San Francisco Ballet — the country’s oldest professional ballet troupe, founded in 1933 — was also the first to present “Nutcracker,” the holiday classic set to Tchaikovsky’s beautiful music, in the United States.
With the 2010 “Nutcracker” season about to begin Dec. 9, some members of the international company offer comments about their holiday experiences at home, from neighboring Canada to far-away lands.
Frances Chung (Vancouver, Canada): “At Christmas, we would gather with my family, and play the game White Elephant — everybody brings a wrapped gift, something recycled from home, and then either open one or steal a gift from somebody who already opened his or hers. Sometimes, very rarely, you end up with the gift you want, but one year I ended up with a remote control.”
Lorena Feijoo (Havana, Cuba): “We are far from having snow or anything cold, but we still celebrate. There is no Santa, but we gather, all the family, have a party, exchange presents. Sometimes we go to the beach and have a
Hansuke Yamamoto (Chiba, Japan): “On New Year’s, it’s traditional for kids to fly kites. I remember how fun it was, and a beautiful sight to see.”
Pierre Vilanoba (Lille, France): “I am from Northern France — it’s a bit cold there, so the warm feeling I had with my family, with the Christmas tree, was really nice. Later, when I was working in Paris, in the Palais Garnier, I saw the windows of the store across the street, which reminded me of the warm feeling that I loved.”
Yuan Yuan Tan (Shanghai, China): “When I was in China, when I was young, there was no Christmas for us. We celebrated New Year’s Eve, we go to friends’ places, family, had a big banquet. The first time I danced ‘Nutcracker’ with the San Francisco Ballet was in 1994 with Steven Legate.”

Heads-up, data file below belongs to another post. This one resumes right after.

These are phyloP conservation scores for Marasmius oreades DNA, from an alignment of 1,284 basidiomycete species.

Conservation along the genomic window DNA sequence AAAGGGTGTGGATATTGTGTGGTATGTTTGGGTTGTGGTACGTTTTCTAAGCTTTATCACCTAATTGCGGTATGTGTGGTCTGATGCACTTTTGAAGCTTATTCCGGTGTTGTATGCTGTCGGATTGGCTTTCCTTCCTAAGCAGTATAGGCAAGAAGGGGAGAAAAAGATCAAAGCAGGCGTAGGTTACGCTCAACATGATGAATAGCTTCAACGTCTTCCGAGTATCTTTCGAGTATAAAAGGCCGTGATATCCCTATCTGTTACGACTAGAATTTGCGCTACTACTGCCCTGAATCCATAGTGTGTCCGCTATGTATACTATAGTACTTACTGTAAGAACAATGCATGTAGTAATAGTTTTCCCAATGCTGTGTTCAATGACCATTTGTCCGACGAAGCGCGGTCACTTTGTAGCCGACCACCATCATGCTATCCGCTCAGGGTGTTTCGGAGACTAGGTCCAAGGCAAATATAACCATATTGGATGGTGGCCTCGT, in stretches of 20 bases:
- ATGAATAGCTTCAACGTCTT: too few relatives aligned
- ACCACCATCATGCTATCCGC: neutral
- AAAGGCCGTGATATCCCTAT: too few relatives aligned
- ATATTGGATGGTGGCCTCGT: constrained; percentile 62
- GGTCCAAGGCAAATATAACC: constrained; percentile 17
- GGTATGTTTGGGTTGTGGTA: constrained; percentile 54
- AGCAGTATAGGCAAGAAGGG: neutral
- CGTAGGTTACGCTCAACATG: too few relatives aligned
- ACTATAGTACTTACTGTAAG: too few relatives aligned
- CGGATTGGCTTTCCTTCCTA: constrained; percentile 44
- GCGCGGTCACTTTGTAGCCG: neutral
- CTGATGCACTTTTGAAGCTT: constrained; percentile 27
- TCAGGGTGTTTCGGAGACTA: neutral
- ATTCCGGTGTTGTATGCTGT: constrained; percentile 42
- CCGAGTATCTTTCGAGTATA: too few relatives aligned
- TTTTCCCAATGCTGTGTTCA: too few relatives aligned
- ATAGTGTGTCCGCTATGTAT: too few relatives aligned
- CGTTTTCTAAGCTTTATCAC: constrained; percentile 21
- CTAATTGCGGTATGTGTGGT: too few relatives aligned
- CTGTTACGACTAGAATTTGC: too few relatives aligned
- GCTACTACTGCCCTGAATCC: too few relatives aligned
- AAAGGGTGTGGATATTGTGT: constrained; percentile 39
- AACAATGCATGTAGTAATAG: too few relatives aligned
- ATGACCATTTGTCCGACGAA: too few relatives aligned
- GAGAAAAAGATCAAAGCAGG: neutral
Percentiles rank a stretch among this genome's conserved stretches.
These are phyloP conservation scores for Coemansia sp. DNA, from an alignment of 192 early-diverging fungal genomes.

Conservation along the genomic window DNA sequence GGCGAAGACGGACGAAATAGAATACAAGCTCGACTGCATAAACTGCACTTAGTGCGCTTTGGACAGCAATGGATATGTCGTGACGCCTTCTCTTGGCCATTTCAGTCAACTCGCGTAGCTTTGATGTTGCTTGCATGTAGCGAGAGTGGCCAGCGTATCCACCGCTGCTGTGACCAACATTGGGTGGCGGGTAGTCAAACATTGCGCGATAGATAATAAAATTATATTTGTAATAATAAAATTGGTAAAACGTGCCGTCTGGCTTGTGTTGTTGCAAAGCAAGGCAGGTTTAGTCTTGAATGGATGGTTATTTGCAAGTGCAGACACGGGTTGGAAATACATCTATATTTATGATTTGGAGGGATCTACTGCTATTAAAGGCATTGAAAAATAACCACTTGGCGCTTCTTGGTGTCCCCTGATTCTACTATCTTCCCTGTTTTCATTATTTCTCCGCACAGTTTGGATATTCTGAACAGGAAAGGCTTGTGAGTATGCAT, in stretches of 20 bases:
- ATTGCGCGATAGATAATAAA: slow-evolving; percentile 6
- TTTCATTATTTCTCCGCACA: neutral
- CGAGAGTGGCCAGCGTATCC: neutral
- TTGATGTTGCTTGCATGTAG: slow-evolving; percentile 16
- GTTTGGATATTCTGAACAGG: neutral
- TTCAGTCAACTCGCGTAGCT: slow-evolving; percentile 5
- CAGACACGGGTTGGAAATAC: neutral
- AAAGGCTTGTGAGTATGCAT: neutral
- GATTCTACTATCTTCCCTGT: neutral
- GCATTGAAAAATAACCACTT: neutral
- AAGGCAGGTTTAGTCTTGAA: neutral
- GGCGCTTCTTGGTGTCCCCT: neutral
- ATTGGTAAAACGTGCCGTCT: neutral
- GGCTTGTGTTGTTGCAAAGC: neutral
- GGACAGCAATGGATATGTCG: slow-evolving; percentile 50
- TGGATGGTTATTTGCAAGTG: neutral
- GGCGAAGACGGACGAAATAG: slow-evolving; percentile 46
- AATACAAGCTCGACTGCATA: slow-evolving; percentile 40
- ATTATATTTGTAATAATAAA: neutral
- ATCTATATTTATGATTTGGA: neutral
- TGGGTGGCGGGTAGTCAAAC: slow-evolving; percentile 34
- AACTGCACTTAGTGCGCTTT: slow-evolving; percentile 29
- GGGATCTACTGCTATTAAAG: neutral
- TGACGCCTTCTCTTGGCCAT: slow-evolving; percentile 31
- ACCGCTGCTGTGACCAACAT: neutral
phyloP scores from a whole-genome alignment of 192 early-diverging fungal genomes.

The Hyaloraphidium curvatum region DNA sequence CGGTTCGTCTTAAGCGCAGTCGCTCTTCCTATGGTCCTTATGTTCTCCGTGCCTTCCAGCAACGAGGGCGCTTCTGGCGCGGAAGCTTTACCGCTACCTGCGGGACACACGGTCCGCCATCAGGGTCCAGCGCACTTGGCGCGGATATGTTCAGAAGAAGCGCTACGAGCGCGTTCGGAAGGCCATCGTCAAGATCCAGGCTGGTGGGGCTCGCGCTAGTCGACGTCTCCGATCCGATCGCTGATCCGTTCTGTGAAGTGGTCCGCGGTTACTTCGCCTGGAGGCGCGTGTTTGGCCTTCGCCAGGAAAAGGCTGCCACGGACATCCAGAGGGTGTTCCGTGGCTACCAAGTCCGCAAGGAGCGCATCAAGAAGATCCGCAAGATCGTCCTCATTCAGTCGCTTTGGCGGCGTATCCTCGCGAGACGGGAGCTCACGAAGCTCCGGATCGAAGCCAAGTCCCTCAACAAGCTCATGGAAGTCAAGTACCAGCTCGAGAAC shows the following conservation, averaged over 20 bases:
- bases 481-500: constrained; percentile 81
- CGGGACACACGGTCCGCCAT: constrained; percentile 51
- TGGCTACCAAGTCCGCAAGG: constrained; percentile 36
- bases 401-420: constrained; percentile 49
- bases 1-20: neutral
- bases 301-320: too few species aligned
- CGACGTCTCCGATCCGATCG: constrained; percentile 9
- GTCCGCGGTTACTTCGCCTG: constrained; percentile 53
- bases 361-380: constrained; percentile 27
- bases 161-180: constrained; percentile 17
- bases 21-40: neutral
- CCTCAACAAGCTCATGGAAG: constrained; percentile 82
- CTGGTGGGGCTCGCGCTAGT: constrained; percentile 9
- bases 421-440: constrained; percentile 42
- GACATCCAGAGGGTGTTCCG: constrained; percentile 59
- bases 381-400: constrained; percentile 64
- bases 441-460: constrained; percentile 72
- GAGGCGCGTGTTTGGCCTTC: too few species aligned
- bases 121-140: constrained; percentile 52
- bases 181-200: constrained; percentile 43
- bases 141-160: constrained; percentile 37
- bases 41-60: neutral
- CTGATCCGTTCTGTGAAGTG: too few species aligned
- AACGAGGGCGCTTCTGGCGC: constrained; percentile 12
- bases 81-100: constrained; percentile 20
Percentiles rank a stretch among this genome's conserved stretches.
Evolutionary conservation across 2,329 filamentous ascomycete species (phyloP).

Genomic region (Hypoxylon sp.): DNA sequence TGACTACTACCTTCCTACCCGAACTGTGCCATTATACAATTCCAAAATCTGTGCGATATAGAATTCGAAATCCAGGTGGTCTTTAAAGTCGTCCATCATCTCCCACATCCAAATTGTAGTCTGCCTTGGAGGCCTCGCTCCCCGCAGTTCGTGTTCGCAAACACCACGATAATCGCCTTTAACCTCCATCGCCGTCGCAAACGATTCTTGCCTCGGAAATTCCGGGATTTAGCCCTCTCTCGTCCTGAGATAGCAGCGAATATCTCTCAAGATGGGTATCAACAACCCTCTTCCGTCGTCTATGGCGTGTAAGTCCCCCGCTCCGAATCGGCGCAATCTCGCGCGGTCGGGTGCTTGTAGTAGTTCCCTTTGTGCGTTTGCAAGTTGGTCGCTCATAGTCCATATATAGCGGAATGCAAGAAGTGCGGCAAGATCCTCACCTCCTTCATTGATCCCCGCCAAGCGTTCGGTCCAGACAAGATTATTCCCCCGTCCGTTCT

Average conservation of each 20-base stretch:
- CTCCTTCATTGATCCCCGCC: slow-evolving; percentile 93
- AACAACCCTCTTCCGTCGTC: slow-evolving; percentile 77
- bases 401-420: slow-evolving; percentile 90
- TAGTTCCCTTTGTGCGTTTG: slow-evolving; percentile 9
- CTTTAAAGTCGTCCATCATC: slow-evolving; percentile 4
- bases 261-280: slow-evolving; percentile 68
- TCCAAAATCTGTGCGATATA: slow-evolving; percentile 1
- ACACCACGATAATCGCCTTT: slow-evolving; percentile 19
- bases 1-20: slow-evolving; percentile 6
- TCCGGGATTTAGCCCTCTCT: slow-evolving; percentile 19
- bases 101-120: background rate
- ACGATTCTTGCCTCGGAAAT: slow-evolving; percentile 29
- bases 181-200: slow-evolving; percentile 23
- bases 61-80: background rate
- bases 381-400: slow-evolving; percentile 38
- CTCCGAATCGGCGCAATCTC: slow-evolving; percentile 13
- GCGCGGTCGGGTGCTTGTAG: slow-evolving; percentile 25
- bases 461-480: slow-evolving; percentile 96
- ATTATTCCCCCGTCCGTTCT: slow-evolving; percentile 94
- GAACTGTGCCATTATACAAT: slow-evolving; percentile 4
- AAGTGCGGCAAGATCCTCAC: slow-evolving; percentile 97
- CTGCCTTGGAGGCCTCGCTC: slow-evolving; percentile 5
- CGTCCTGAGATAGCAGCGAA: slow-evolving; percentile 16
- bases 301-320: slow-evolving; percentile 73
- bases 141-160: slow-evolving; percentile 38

Daniel Deivison Oliveira (Rio de Janeiro, Brazil): “In Brazil, a lot of people celebrate their own way. Myself, I celebrated with my family, lots of food and gifts. For New Year’s, people go out, celebrate.”
Elana Altman (San Francisco): “Growing up in San Francisco, one of my favorite holiday traditions was ice skating at the Embarcadero. I also used to look at the windows in Union Square with my family. I started performing in ‘Nutcracker’ here when I was 9, so I’ve been doing it practically for my whole life.”
From the original 1892 production by Marius Petipa and Lev Ivanov, “Nutcracker” productions proliferated all over the world, arriving in San Francisco in 1944 with choreography by company founder Willam
The upcoming production, which runs through Dec. 27, is by San Francisco Ballet Artistic Director Helgi Tomasson.
IF YOU GO
Presented by San Francisco Ballet
Where: War Memorial Opera House, 301 Van Ness Ave., San Francisco
When: Opens at 7 p.m. Dec. 9; 2 and 7 p.m. Dec. 10-12, 14-19; 21-23 and Dec. 26; 11 a.m. and 4 p.m. Dec. 24; 2 p.m. Dec. 27; closes Dec. 27
Tickets: $25 to $249
Contact: (415) 865-2000, www.sfballet.org/nutcracker